Dear Senator Ball --
You, my state senator, are now among the last holdouts prohibiting me from legally marrying my fiancee at our religious Jewish ceremony in September. If this bill fails to pass, the State will be restricting my religious freedom. I know you may not have heard the issue described this way, so please allow me to explain.
Religion, you see, is on both sides of this issue. The first flaw God finds in creation is that "it is not good for man to be alone." (Gen 2:18) The Bible tells us that "Anyone who fails to love can never have known God, because God is love." (1 John 4:8) I am aware that some religious people believe that a strict, expansive reading of Leviticus 18:22 and Romans1:27 is more important than these fundamental values. But they do not speak in the name of all religious people. I, for one, believe these values require us to read these obscure handful of verses narrowly. In my understanding of religion, they do not apply to loving same-sex relationships.
By insisting on carve-outs not only for religious organizations but for religious individuals who wish to discriminate against me, you are choosing some religious values over others. What about the rights of this religious person to follow the dictates of my religion and marry the person I love? Shouldn't the state respect my religious freedom as well, and recognize that union as valid? Or should the state favor some people's interpretation of religion over others? Is that really what we want our government to do: arbitrate among religious opinions, and tell people which one is right?
To be sure, while I think the state should not get involved in such disputes, I personally believe that anti-equality folks are religiously wrong. Can you provide a Scriptural citation for the right to discriminate? I can't find one. On the contrary, "Love is patient, love is kind. It does not envy, it does not boast, it is not proud. It does not dishonor others, it is not self-seeking, it is not easily angered, it keeps no record of wrongs. Love does not delight in evil but rejoices with the truth. It always protects, always trusts, always hopes, always perseveres. Love never fails." (1 Corinthians 13:4-8) If the "love" that some religious people feel dishonors me, then according to St. Paul, it is not truly love.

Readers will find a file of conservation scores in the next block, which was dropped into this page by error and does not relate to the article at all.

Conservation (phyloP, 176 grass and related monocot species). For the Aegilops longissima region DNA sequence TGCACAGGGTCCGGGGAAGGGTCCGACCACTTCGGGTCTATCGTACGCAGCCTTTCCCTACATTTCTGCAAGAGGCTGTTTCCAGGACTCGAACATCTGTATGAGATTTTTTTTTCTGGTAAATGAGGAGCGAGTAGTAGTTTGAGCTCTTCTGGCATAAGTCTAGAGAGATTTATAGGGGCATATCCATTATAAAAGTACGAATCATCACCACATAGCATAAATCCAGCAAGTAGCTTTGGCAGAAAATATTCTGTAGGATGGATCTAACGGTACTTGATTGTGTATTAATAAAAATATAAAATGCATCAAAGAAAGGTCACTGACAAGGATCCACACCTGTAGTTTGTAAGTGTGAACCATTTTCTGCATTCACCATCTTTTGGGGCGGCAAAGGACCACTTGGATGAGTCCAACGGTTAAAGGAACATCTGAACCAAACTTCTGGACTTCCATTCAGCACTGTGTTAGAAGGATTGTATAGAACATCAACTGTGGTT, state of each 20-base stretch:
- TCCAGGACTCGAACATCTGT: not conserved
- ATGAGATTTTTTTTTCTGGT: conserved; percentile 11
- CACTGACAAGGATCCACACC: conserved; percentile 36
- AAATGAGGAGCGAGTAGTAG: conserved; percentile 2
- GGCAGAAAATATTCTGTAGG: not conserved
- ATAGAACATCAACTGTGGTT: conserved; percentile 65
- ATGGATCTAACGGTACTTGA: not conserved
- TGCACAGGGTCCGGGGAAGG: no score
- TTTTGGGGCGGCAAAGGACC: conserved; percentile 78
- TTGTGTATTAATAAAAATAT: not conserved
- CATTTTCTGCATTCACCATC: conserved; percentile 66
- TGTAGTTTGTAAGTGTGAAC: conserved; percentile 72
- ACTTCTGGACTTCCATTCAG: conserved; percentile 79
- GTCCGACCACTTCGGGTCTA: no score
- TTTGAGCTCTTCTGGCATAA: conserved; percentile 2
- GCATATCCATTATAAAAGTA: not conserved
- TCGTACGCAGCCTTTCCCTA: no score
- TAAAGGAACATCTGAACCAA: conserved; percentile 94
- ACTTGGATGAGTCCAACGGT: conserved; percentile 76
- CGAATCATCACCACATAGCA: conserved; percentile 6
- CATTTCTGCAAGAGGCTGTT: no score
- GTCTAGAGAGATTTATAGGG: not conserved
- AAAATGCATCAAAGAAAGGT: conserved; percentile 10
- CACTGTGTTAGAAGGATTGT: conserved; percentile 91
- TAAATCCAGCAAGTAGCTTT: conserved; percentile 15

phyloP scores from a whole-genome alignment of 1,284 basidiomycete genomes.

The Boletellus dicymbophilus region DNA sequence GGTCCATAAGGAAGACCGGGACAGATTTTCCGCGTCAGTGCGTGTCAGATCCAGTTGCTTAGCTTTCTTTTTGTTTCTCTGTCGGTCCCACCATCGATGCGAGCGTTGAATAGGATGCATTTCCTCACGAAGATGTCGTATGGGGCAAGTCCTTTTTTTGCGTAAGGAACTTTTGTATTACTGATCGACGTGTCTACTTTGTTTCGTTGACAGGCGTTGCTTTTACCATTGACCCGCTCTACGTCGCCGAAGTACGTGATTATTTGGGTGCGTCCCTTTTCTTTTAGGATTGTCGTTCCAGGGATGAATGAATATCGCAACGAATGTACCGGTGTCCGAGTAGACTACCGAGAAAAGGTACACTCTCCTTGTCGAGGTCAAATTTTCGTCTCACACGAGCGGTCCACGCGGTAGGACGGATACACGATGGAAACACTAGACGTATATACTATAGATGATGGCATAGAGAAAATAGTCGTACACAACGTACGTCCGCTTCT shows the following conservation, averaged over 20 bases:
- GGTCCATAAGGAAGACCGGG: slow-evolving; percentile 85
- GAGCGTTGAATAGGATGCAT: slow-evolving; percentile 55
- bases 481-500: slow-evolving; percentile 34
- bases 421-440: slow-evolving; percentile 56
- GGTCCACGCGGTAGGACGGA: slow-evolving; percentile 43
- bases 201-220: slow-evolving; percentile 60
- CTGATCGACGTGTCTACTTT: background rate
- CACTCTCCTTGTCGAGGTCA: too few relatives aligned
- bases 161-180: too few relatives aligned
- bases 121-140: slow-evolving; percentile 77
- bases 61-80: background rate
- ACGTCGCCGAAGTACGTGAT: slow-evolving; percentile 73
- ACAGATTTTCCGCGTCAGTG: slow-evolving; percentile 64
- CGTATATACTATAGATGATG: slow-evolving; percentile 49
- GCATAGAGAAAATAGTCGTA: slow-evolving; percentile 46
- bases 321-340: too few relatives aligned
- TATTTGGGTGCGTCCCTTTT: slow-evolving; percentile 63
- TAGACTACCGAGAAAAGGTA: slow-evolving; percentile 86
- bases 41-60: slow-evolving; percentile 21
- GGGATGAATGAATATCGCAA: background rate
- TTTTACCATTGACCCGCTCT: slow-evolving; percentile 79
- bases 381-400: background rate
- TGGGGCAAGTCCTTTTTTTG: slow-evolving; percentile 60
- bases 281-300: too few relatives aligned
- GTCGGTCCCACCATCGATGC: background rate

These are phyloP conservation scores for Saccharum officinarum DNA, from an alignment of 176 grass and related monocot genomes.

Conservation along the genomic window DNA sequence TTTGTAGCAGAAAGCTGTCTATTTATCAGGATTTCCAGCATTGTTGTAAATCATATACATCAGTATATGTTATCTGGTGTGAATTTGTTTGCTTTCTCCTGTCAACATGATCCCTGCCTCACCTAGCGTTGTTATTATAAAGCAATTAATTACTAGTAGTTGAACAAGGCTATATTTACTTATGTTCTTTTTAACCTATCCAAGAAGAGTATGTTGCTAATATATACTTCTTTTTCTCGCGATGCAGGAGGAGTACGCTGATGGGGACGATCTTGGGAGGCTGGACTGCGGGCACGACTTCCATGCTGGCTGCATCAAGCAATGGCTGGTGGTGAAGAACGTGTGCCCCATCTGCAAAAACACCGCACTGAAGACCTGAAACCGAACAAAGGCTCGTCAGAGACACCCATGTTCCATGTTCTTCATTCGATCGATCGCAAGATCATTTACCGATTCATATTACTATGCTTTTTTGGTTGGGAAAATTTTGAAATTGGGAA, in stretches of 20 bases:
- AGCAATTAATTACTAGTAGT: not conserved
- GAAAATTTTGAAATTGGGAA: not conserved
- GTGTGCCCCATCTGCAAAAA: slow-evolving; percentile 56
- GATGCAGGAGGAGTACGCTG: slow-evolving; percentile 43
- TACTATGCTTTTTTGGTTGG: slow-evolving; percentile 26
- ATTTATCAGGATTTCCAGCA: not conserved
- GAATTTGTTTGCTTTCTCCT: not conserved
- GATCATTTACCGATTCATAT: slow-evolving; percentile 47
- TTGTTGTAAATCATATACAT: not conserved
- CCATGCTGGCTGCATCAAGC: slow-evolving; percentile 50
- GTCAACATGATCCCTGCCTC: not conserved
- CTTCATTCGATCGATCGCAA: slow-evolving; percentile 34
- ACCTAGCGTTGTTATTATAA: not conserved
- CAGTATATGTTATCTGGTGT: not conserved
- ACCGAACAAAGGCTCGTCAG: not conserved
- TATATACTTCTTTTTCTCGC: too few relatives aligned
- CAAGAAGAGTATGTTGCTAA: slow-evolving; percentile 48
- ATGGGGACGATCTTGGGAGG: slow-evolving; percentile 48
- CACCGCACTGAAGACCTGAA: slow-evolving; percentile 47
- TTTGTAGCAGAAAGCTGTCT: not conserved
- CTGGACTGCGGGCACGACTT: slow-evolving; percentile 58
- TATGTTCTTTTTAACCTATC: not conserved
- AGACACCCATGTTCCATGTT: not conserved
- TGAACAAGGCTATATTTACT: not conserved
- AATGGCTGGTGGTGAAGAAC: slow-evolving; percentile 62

"Justice -- justice, shall you pursue," demands Deuteronomy 16:20. This is the Hebrew Bible's call: not to oppress the stranger, to set up just courts that judge people fairly, to "proclaim liberty throughout the land." (Lev. 25:10) And it is echoed by the prophet Isaiah, quoted by Jesus in Luke 4:18: "The Spirit of the Lord is on me, for God has anointed me to preach good news to the humble, to bind up the brokenhearted, to proclaim freedom to the captive, and liberation to the prisoner." (Isaiah 51:1) And by Micah, who tells us to "act justly and to love mercy, and to walk humbly with your God." (Micah 6:8)
What is just about favoring an individual's desire to discriminate over my sincere belief that marrying my fiance is a positive religious act? Where is the justice, mercy, and humility there?
But my main point is not that I am right and that they are wrong. It is that the state should not decide that. Religious freedom is impacted whichever way the marriage equality vote goes. Religion is not on one side of the issue. Indeed, there are thousands of religious people in your district who support the values of equality, justice, and love. And we will hold you accountable if you do not do the right thing and vote for the time-honored religious values of justice and fairness to all -- especially those who have been marginalized and discriminated against in the past. They -- we -- are the strangers in our midst, whom we all, according to Leviticus 19:34, have a religious obligation to love.
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